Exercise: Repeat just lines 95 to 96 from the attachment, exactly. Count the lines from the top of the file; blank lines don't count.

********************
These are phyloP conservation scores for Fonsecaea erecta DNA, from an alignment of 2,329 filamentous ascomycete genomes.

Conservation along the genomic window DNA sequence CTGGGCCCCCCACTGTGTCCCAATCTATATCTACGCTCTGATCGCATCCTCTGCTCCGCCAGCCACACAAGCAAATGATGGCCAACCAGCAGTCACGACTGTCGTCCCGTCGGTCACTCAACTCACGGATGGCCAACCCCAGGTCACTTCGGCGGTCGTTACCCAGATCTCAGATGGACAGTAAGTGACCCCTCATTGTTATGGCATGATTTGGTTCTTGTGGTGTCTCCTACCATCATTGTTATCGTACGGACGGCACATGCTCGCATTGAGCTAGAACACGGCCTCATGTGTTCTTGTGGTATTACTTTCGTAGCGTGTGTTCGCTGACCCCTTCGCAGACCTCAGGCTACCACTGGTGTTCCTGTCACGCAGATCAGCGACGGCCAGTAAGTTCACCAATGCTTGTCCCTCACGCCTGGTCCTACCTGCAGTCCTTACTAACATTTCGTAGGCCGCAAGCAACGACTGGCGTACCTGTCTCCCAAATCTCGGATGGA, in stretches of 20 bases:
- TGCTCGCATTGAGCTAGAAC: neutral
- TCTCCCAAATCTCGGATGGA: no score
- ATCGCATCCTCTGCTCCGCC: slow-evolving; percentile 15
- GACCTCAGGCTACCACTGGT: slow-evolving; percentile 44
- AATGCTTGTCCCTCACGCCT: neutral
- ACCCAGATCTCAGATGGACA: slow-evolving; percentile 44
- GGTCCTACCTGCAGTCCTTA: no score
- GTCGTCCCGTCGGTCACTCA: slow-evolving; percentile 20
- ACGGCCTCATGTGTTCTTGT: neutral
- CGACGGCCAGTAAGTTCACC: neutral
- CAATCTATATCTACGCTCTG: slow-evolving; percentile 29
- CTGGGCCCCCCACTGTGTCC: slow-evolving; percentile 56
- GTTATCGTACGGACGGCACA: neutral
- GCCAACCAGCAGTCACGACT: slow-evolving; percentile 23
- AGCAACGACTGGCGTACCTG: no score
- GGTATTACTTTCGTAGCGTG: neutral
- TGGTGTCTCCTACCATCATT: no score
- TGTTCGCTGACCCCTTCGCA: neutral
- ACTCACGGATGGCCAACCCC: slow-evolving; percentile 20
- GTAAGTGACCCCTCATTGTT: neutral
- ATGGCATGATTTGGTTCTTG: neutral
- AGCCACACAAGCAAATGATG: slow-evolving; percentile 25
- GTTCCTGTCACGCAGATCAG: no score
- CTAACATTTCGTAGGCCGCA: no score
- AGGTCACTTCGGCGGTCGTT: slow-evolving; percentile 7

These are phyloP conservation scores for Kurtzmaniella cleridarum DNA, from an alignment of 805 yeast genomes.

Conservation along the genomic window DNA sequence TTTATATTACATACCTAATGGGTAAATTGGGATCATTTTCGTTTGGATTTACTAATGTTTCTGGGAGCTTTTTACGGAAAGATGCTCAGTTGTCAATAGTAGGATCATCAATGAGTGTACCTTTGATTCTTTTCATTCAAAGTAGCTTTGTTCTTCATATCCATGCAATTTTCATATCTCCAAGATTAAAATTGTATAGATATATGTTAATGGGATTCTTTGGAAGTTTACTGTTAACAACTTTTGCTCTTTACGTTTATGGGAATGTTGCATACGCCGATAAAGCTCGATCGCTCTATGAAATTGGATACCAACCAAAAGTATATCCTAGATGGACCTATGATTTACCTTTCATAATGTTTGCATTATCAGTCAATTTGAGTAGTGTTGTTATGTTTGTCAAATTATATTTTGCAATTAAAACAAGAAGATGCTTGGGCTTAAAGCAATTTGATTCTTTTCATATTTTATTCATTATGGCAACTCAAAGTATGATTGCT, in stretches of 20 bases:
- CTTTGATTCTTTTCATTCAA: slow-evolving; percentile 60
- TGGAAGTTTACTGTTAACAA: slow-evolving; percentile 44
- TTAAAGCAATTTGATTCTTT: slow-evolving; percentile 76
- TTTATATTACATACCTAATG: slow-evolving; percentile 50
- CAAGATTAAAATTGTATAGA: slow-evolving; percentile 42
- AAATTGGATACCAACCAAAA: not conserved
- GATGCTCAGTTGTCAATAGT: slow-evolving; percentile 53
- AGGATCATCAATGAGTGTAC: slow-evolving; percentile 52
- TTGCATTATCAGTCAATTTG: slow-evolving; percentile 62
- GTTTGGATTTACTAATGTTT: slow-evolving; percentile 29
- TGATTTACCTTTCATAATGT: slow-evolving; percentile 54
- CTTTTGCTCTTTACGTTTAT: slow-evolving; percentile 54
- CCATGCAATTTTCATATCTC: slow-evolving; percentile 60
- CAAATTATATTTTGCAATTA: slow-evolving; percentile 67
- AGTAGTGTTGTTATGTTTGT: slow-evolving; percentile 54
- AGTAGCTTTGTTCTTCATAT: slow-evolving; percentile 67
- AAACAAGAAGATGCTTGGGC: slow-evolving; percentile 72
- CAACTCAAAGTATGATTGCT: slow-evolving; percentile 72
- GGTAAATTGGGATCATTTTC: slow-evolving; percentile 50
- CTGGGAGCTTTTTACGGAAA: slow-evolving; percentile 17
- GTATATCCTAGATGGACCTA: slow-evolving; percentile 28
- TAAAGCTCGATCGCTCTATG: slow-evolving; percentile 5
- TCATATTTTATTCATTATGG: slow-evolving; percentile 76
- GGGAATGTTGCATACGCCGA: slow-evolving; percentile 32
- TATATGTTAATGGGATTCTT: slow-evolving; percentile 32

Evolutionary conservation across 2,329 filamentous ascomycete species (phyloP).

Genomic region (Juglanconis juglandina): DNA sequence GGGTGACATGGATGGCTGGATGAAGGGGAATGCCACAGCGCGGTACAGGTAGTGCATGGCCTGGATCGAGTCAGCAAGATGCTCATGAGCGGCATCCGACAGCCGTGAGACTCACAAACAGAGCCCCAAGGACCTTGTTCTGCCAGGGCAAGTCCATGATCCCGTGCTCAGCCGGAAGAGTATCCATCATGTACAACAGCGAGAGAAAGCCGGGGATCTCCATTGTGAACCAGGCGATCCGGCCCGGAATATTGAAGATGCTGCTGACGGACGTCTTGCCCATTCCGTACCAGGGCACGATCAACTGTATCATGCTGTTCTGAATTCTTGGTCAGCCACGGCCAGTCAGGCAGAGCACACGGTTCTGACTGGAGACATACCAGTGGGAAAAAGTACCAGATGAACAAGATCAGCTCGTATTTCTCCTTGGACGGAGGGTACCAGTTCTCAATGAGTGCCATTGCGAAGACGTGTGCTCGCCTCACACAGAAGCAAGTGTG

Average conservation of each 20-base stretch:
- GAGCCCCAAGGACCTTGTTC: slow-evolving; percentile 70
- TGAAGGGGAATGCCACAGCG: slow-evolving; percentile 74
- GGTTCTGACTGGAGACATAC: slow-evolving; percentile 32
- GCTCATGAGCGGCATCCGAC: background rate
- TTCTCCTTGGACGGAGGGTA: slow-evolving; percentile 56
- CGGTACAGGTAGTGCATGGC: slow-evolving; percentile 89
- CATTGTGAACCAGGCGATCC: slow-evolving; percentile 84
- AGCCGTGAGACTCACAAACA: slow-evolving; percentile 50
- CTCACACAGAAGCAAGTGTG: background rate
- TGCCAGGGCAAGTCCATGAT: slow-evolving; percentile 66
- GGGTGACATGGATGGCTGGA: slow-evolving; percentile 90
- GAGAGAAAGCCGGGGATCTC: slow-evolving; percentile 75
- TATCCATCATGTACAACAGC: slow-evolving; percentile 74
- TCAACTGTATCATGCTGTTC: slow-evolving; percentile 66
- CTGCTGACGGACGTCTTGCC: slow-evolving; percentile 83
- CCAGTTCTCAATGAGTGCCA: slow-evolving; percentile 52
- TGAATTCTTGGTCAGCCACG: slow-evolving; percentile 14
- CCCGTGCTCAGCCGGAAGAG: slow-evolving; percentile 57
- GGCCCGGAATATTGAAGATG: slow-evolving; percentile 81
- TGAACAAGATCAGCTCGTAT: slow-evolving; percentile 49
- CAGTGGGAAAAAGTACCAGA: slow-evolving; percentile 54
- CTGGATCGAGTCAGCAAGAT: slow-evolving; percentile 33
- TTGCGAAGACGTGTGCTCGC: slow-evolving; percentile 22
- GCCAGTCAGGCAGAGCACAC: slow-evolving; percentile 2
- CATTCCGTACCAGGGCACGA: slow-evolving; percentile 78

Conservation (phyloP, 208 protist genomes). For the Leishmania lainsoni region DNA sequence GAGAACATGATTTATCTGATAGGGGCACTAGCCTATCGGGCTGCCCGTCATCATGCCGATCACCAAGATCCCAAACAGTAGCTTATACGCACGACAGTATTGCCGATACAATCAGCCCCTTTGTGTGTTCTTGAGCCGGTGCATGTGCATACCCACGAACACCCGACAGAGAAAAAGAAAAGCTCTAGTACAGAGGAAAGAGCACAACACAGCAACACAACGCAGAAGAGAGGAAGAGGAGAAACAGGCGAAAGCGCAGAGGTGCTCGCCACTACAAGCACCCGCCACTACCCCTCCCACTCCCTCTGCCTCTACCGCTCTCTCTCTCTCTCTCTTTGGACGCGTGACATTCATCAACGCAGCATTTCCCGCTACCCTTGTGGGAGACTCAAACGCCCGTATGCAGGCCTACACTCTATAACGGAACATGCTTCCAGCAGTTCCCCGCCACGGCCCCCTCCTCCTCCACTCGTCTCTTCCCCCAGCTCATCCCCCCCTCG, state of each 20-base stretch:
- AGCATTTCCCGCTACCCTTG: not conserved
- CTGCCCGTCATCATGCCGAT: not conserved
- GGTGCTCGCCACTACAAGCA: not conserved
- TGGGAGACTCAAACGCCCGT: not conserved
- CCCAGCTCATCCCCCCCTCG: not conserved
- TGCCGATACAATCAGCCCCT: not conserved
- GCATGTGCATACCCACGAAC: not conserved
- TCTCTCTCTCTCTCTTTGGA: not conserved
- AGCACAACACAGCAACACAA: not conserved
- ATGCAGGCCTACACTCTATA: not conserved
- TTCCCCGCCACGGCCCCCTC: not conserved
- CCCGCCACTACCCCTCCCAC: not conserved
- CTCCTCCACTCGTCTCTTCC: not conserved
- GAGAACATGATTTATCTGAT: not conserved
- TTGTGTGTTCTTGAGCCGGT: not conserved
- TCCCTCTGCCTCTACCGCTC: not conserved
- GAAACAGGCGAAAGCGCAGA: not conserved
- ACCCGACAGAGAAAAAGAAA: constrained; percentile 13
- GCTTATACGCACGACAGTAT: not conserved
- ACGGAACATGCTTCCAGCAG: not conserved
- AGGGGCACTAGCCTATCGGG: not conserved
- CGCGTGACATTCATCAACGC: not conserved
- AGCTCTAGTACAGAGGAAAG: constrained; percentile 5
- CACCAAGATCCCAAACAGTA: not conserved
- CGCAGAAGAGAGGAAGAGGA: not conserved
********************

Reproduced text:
- CCCGCCACTACCCCTCCCAC: not conserved
- CTCCTCCACTCGTCTCTTCC: not conserved